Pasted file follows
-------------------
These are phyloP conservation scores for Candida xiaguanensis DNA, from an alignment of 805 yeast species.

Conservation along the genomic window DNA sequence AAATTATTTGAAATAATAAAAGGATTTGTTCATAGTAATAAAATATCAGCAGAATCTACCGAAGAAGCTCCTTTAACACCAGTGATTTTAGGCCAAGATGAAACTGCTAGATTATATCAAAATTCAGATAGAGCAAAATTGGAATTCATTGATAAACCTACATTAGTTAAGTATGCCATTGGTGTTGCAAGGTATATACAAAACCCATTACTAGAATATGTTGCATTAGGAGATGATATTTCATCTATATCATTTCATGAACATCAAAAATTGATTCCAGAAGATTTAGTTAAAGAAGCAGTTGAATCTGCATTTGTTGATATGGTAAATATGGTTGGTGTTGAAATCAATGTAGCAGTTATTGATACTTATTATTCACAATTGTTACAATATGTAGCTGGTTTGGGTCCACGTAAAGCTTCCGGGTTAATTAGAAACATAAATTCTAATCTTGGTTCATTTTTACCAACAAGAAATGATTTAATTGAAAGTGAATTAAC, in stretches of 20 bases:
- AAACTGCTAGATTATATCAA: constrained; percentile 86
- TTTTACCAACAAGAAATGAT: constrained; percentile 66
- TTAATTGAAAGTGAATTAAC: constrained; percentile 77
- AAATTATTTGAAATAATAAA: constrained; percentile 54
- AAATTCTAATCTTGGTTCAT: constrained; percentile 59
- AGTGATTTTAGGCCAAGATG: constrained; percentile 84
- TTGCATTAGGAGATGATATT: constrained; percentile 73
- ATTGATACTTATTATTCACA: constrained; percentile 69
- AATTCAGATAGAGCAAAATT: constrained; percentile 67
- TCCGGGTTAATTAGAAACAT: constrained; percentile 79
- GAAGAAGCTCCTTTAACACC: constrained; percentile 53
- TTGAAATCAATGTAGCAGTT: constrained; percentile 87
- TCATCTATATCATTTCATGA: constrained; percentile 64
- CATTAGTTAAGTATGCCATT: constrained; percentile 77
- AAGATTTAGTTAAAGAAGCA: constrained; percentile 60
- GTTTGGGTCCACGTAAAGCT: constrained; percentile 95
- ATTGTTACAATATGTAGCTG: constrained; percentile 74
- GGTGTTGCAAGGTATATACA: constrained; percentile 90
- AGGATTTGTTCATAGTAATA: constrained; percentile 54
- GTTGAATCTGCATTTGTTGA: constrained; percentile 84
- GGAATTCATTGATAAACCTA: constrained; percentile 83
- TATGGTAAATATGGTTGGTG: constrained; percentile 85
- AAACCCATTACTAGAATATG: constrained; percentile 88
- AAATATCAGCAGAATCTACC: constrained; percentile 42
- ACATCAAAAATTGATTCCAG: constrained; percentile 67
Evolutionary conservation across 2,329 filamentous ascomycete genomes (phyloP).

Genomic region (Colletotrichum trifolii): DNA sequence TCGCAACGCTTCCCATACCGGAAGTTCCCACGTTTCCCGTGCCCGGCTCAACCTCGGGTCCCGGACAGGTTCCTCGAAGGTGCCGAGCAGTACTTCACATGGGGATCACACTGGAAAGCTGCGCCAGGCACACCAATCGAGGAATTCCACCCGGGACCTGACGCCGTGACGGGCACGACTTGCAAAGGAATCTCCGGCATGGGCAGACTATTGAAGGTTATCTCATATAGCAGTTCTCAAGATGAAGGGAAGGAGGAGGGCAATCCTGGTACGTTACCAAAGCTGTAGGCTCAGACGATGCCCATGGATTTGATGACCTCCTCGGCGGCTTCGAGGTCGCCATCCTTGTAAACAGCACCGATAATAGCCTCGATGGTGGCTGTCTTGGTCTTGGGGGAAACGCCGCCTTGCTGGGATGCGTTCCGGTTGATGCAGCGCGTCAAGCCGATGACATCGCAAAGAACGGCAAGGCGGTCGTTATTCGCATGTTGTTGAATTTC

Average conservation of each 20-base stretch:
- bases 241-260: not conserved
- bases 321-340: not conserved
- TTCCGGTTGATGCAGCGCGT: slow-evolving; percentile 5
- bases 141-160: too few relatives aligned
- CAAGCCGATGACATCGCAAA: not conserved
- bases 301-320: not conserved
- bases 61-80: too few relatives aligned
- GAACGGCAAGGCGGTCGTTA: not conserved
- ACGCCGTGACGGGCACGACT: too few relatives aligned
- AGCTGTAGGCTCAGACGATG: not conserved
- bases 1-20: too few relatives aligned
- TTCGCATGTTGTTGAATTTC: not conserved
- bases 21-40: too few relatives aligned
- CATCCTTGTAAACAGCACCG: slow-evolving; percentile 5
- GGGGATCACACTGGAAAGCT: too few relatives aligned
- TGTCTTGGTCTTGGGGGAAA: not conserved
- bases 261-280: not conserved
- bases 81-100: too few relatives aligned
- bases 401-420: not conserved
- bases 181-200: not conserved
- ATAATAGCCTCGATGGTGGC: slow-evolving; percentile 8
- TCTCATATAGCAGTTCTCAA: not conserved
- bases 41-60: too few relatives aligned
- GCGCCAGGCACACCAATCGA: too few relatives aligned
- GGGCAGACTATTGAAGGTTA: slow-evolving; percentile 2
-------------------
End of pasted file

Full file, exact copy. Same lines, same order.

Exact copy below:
These are phyloP conservation scores for Candida xiaguanensis DNA, from an alignment of 805 yeast species.

Conservation along the genomic window DNA sequence AAATTATTTGAAATAATAAAAGGATTTGTTCATAGTAATAAAATATCAGCAGAATCTACCGAAGAAGCTCCTTTAACACCAGTGATTTTAGGCCAAGATGAAACTGCTAGATTATATCAAAATTCAGATAGAGCAAAATTGGAATTCATTGATAAACCTACATTAGTTAAGTATGCCATTGGTGTTGCAAGGTATATACAAAACCCATTACTAGAATATGTTGCATTAGGAGATGATATTTCATCTATATCATTTCATGAACATCAAAAATTGATTCCAGAAGATTTAGTTAAAGAAGCAGTTGAATCTGCATTTGTTGATATGGTAAATATGGTTGGTGTTGAAATCAATGTAGCAGTTATTGATACTTATTATTCACAATTGTTACAATATGTAGCTGGTTTGGGTCCACGTAAAGCTTCCGGGTTAATTAGAAACATAAATTCTAATCTTGGTTCATTTTTACCAACAAGAAATGATTTAATTGAAAGTGAATTAAC, in stretches of 20 bases:
- AAACTGCTAGATTATATCAA: constrained; percentile 86
- TTTTACCAACAAGAAATGAT: constrained; percentile 66
- TTAATTGAAAGTGAATTAAC: constrained; percentile 77
- AAATTATTTGAAATAATAAA: constrained; percentile 54
- AAATTCTAATCTTGGTTCAT: constrained; percentile 59
- AGTGATTTTAGGCCAAGATG: constrained; percentile 84
- TTGCATTAGGAGATGATATT: constrained; percentile 73
- ATTGATACTTATTATTCACA: constrained; percentile 69
- AATTCAGATAGAGCAAAATT: constrained; percentile 67
- TCCGGGTTAATTAGAAACAT: constrained; percentile 79
- GAAGAAGCTCCTTTAACACC: constrained; percentile 53
- TTGAAATCAATGTAGCAGTT: constrained; percentile 87
- TCATCTATATCATTTCATGA: constrained; percentile 64
- CATTAGTTAAGTATGCCATT: constrained; percentile 77
- AAGATTTAGTTAAAGAAGCA: constrained; percentile 60
- GTTTGGGTCCACGTAAAGCT: constrained; percentile 95
- ATTGTTACAATATGTAGCTG: constrained; percentile 74
- GGTGTTGCAAGGTATATACA: constrained; percentile 90
- AGGATTTGTTCATAGTAATA: constrained; percentile 54
- GTTGAATCTGCATTTGTTGA: constrained; percentile 84
- GGAATTCATTGATAAACCTA: constrained; percentile 83
- TATGGTAAATATGGTTGGTG: constrained; percentile 85
- AAACCCATTACTAGAATATG: constrained; percentile 88
- AAATATCAGCAGAATCTACC: constrained; percentile 42
- ACATCAAAAATTGATTCCAG: constrained; percentile 67
Evolutionary conservation across 2,329 filamentous ascomycete genomes (phyloP).

Genomic region (Colletotrichum trifolii): DNA sequence TCGCAACGCTTCCCATACCGGAAGTTCCCACGTTTCCCGTGCCCGGCTCAACCTCGGGTCCCGGACAGGTTCCTCGAAGGTGCCGAGCAGTACTTCACATGGGGATCACACTGGAAAGCTGCGCCAGGCACACCAATCGAGGAATTCCACCCGGGACCTGACGCCGTGACGGGCACGACTTGCAAAGGAATCTCCGGCATGGGCAGACTATTGAAGGTTATCTCATATAGCAGTTCTCAAGATGAAGGGAAGGAGGAGGGCAATCCTGGTACGTTACCAAAGCTGTAGGCTCAGACGATGCCCATGGATTTGATGACCTCCTCGGCGGCTTCGAGGTCGCCATCCTTGTAAACAGCACCGATAATAGCCTCGATGGTGGCTGTCTTGGTCTTGGGGGAAACGCCGCCTTGCTGGGATGCGTTCCGGTTGATGCAGCGCGTCAAGCCGATGACATCGCAAAGAACGGCAAGGCGGTCGTTATTCGCATGTTGTTGAATTTC

Average conservation of each 20-base stretch:
- bases 241-260: not conserved
- bases 321-340: not conserved
- TTCCGGTTGATGCAGCGCGT: slow-evolving; percentile 5
- bases 141-160: too few relatives aligned
- CAAGCCGATGACATCGCAAA: not conserved
- bases 301-320: not conserved
- bases 61-80: too few relatives aligned
- GAACGGCAAGGCGGTCGTTA: not conserved
- ACGCCGTGACGGGCACGACT: too few relatives aligned
- AGCTGTAGGCTCAGACGATG: not conserved
- bases 1-20: too few relatives aligned
- TTCGCATGTTGTTGAATTTC: not conserved
- bases 21-40: too few relatives aligned
- CATCCTTGTAAACAGCACCG: slow-evolving; percentile 5
- GGGGATCACACTGGAAAGCT: too few relatives aligned
- TGTCTTGGTCTTGGGGGAAA: not conserved
- bases 261-280: not conserved
- bases 81-100: too few relatives aligned
- bases 401-420: not conserved
- bases 181-200: not conserved
- ATAATAGCCTCGATGGTGGC: slow-evolving; percentile 8
- TCTCATATAGCAGTTCTCAA: not conserved
- bases 41-60: too few relatives aligned
- GCGCCAGGCACACCAATCGA: too few relatives aligned
- GGGCAGACTATTGAAGGTTA: slow-evolving; percentile 2